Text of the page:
Attendees of the Soil and Water Conservation Society Annual Conference in Tucson, Arizona, July 26-30, 2008, will get an early inside scoop on the exhibit with special presentations by Ellen Bergfeld and Paul Kamps from the Soil Science Society of America and Barbara Stauffer, Jennifer Bine, and Pat Megonigal from the Smithsonian Institution. Highlights will include a virtual tour of the exhibit. Go to http://www.swcs.org/ for more information.
Soil museums exist in many parts of the world—for example, the Soil Science Institute, Nanjing, China; the Guangdong Institute of Eco-Environment and Soil Sciences, Guangdong, China; the National Institute of Soils and Fertilizers, Hanoi, Vietnam; and the Central Soil and Water Conservation Research and Training Institute, Dehra Dun , India. In addition, the Land Development Department (LDD) Soil Museum in Bangkok, Thailand, has recently been completed. (List courtesy of Samran Sombatpanit, World Association of Soil and Water Conservation.)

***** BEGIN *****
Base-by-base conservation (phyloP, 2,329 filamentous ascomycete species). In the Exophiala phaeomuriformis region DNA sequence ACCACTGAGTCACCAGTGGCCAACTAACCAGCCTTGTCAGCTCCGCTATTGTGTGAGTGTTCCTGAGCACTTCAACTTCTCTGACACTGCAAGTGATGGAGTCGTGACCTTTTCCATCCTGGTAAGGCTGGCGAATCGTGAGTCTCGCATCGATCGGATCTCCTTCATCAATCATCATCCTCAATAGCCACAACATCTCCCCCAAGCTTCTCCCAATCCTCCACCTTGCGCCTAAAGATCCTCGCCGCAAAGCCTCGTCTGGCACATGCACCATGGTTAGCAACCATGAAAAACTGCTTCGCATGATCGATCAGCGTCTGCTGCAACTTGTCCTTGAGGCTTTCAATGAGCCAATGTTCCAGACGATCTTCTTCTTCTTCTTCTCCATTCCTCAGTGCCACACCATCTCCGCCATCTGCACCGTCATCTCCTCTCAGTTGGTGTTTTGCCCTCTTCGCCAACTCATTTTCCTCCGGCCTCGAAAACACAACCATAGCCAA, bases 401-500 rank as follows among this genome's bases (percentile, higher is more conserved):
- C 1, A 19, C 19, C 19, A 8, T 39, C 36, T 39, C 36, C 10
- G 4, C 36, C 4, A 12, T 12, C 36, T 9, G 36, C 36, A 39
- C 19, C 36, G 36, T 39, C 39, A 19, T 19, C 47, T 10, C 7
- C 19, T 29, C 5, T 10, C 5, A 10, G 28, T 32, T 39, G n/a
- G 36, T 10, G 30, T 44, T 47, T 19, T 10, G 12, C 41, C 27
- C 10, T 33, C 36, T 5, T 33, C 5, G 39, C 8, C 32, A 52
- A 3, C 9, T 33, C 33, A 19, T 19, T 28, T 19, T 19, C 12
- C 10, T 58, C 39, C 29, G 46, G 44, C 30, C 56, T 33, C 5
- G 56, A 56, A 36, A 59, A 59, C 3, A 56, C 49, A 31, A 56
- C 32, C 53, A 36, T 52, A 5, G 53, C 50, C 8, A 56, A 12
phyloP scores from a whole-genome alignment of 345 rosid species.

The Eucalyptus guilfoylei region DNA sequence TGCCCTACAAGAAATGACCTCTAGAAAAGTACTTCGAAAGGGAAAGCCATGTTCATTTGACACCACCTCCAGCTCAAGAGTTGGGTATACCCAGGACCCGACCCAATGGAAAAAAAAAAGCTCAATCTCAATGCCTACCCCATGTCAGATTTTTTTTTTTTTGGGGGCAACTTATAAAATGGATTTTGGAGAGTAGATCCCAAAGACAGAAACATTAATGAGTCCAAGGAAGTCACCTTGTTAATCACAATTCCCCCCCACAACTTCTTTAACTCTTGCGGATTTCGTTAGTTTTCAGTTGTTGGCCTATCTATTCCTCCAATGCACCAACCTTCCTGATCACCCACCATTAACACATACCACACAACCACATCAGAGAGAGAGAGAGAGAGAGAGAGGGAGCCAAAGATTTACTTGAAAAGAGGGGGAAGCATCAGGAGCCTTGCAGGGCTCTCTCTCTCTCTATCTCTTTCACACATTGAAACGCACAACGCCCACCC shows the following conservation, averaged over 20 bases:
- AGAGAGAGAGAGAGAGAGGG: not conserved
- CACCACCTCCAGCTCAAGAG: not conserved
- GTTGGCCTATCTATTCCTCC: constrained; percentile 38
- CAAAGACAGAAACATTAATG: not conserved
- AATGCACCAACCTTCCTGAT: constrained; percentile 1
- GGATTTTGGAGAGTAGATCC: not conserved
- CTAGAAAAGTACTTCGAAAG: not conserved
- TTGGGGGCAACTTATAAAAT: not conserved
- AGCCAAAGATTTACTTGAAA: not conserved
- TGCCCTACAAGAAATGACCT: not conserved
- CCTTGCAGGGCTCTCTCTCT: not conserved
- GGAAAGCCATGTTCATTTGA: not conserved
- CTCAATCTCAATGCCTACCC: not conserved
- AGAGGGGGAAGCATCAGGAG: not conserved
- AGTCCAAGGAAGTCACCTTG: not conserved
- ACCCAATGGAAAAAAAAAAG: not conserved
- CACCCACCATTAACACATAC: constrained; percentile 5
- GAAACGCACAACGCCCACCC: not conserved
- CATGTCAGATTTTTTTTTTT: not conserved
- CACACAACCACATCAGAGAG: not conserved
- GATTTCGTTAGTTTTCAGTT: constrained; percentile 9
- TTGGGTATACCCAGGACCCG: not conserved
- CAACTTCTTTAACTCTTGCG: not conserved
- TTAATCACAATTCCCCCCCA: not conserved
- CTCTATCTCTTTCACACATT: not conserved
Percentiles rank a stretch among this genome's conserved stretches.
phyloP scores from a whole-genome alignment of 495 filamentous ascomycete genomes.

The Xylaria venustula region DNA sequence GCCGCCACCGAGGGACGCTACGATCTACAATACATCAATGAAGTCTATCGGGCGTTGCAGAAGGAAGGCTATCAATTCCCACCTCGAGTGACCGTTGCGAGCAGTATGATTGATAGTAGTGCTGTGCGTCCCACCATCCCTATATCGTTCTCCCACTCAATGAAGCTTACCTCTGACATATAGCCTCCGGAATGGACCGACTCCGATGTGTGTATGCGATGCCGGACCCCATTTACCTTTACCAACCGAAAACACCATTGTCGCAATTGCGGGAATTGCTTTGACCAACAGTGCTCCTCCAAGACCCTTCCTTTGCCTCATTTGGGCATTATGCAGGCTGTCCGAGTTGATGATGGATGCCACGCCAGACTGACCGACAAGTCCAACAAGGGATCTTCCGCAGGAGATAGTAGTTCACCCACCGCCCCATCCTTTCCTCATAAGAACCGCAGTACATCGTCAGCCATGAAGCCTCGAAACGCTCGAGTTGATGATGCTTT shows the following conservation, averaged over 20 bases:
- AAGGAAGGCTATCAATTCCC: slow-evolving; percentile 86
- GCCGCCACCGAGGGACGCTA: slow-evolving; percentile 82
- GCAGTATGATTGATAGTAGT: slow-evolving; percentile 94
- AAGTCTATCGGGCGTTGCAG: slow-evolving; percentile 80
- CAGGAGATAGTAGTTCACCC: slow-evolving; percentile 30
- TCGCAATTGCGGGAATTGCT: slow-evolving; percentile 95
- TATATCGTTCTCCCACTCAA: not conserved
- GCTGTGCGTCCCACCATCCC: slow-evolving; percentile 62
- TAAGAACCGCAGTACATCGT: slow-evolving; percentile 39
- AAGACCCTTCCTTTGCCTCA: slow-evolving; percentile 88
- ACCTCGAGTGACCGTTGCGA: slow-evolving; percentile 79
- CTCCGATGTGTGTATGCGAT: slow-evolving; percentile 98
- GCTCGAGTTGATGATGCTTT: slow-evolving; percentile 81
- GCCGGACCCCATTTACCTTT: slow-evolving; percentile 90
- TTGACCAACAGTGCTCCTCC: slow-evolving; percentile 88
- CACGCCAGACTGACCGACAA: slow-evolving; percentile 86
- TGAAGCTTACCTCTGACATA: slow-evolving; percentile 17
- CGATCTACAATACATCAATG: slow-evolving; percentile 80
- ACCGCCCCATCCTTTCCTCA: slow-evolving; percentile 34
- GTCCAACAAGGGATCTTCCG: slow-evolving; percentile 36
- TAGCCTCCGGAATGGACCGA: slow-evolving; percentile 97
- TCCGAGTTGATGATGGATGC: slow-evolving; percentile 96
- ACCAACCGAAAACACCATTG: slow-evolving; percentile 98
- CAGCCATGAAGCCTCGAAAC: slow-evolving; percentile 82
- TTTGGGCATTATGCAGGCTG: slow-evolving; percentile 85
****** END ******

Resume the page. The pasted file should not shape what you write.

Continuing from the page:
Students visiting the World Soil Museum. Photo courtesy of A. Hartemink/ISRIC.
Perhaps the best-known soil museum is the World Soil Museum in Wageningen, the Netherlands. The World Soil Museum is hosted by ISRIC – World Soil Information and headed by soil scientist Alfred Hartemink. Go to http://www.isric.org/UK/About+Soils/World+Soil+Museum/ to learn more.